In 1998 the Village of Homewood Heritage Committee sought the cooperation of the Illinois Dixie Communities to promote the heritage of the highway. The result was Dixie Highway signs, street pole banners, an Illinois State Historical Society marker and starting in 2002 the “Drivin’ the Dixie,” a vintage and collector car tour, supported by A’s R US Model A Ford Car Club and Tri-Town Radio Amateur Club. For more information visit, homesweethomewood.com.
 
Erected 2015 by A's R US Model A Ford Car Club.
 
Location. 41° 33.608′ N, 87° 39.932′ W. Marker is in Homewood, Illinois, in
Dixie Highway Marker - lower left photo image. Click for full size.
By Paul Fehrenbach, August 7, 2015
4. Dixie Highway Marker - lower left photo
The Homewood Garage was renovated into the Homewood Theater, opening in November of 1937 with the musical comedy Double of Nothing starring Bing Crosby and Martha Raye. Demolished in 1992, the theatre is depicted in a Richard Haas mural.
Cook County. Marker is at the intersection of Dixie Highway and Hickory Road, on the right when traveling south on Dixie Highway. Touch for map. Marker is located at the entrance to Independence Park. Marker is at or near this postal address: 18120 Dixie Hwy, Homewood IL 60430, United States of America.
 
Other nearby markers. At least 6 other markers are within 11 miles of this marker, measured as the crow flies. Dixie Highway (here, next to this marker); Washington Park Racetrack (approx. 1½ miles away); Camp Thornton #2605 and the Civil Conservation Corps (approx. 3½ miles away); Site of Absolem Wells Cabin (approx. 3.8 miles away); The Lincoln Highway / The "Ideal Section" (approx. 9.3 miles away in Indiana); St. John Township School District #2 (approx. 10.4 miles away in Indiana).
 
Categories. Roads & Vehicles
 
Dixie Highway Marker - center right photo image. Click for full size.
By Paul Fehrenbach, August 7, 2015
5. Dixie Highway Marker - center right photo
The 1923 Illinois Central Railroad train station on the west side of the tracks reflects the Spanish Mission Style clubhouse architecture of the Ravisloe Country Club. Adjacent to the depot, a locomotive and caboose are on display. On the east side of the tracks, a rai-viewing platform provides a speaker system that announces freight train activity.
Dixie Highway Marker - lower right photo image. Click for full size.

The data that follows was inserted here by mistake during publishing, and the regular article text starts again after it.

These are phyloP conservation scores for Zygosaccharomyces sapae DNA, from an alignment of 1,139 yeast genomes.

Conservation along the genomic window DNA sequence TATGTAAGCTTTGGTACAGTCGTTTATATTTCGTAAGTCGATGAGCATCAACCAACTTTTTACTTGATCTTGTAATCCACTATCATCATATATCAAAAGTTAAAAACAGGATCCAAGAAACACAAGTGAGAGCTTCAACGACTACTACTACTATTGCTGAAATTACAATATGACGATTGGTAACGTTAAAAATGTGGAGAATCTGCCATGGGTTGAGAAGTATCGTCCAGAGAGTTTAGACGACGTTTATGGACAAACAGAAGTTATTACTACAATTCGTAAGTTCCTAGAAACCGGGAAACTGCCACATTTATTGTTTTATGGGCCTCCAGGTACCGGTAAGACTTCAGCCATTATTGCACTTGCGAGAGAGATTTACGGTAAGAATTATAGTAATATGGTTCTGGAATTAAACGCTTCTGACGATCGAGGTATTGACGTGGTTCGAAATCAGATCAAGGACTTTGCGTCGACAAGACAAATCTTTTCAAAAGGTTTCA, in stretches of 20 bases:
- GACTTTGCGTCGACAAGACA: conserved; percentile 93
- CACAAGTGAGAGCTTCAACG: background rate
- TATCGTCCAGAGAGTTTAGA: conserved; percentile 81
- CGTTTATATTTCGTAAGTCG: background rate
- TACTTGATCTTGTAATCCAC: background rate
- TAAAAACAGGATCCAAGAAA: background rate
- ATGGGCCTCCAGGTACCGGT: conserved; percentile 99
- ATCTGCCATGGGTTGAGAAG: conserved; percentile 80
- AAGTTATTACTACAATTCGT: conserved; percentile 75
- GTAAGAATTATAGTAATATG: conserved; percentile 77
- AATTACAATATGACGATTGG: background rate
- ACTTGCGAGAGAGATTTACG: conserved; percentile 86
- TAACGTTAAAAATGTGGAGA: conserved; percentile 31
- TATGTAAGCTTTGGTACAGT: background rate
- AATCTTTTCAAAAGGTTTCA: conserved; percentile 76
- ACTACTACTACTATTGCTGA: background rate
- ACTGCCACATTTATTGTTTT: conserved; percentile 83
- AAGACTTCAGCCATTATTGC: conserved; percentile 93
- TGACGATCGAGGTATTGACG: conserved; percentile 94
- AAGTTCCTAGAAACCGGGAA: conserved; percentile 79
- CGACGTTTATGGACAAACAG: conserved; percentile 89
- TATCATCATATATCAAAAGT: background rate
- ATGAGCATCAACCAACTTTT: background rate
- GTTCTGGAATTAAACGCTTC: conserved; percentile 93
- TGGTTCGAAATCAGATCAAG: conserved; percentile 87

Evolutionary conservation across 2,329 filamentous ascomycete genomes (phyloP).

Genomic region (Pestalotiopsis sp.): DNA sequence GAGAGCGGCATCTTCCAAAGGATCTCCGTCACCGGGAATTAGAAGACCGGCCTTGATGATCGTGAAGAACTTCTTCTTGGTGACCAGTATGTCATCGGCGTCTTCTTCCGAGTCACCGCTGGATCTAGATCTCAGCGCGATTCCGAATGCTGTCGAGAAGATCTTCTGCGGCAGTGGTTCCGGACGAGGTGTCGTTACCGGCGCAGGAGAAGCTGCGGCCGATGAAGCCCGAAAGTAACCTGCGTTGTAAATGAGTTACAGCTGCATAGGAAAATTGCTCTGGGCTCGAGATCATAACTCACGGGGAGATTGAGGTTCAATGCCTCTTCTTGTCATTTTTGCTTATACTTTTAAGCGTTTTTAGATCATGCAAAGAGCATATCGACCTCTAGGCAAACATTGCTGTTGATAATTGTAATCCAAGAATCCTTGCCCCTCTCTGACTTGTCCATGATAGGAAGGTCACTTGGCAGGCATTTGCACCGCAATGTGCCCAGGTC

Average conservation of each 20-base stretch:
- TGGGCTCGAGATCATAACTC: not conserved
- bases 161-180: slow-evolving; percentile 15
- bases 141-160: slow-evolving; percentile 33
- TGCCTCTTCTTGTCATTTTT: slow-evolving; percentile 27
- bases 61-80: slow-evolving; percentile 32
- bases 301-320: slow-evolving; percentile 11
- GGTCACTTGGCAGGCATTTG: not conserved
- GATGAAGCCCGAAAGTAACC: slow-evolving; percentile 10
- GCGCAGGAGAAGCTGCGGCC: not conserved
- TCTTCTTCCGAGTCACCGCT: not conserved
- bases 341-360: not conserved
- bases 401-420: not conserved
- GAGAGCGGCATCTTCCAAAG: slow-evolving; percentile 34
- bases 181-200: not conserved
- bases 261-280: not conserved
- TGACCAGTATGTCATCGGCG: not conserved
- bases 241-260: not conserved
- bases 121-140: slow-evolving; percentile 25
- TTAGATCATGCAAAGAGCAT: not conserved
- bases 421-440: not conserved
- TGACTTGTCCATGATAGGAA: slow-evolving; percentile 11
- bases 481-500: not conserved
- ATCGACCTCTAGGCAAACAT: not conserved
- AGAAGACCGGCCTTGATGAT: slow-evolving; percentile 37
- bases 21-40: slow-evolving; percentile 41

By Paul Fehrenbach, August 7, 2015
6. Dixie Highway Marker - lower right photo
Ravisloe Country Club was established in 1901. The Spanish Mission Style clubhouse was completed in 1917.
Dixie Highway Marker image. Click for full size.
By Paul Fehrenbach, August 7, 2015
7. Dixie Highway Marker
with nearby state Dixie Highway marker in the background
Dixie Highway Marker image. Click for full size.
By Paul Fehrenbach, August 7, 2015
8. Dixie Highway Marker
looking south along Dixie Highway
Dixie Highway Marker image. Click for full size.
By Paul Fehrenbach, August 7, 2015
9. Dixie Highway Marker
looking north along Dixie Highway
Dixie Highway Marker image. Click for full size.
By Paul Fehrenbach, August 7, 2015
10. Dixie Highway Marker
close-up of text area
Dixie Highway marker image. Click for full size.
By Paul Fehrenbach, August 7, 2015
11. Dixie Highway marker
close-up of inset map
Dixie Highway Marker Center Photo image. Click for full size.
By Paul Fehrenbach, August 7, 2015
12. Dixie Highway Marker Center Photo
Homewood Service Garage, built in 1924 on the west side of Dixie Highway just south of Ridge Road, sold Standard Red Crown Gasoline. Some early auto owners stored their vehicles here because they did not have garages to accommodate them at home.
 
 
Credits. This page was last revised on June 16, 2016. This page originally submitted on August 12, 2015, by Paul Fehrenbach of Germantown, Wisconsin. This page has been viewed 211 times since then and 51 times this year. Photos:   1, 2, 3, 4, 5, 6, 7, 8, 9, 10, 11, 12. submitted on August 12, 2015, by Paul Fehrenbach of Germantown, Wisconsin. • Bill Pfingsten was the editor who published this page.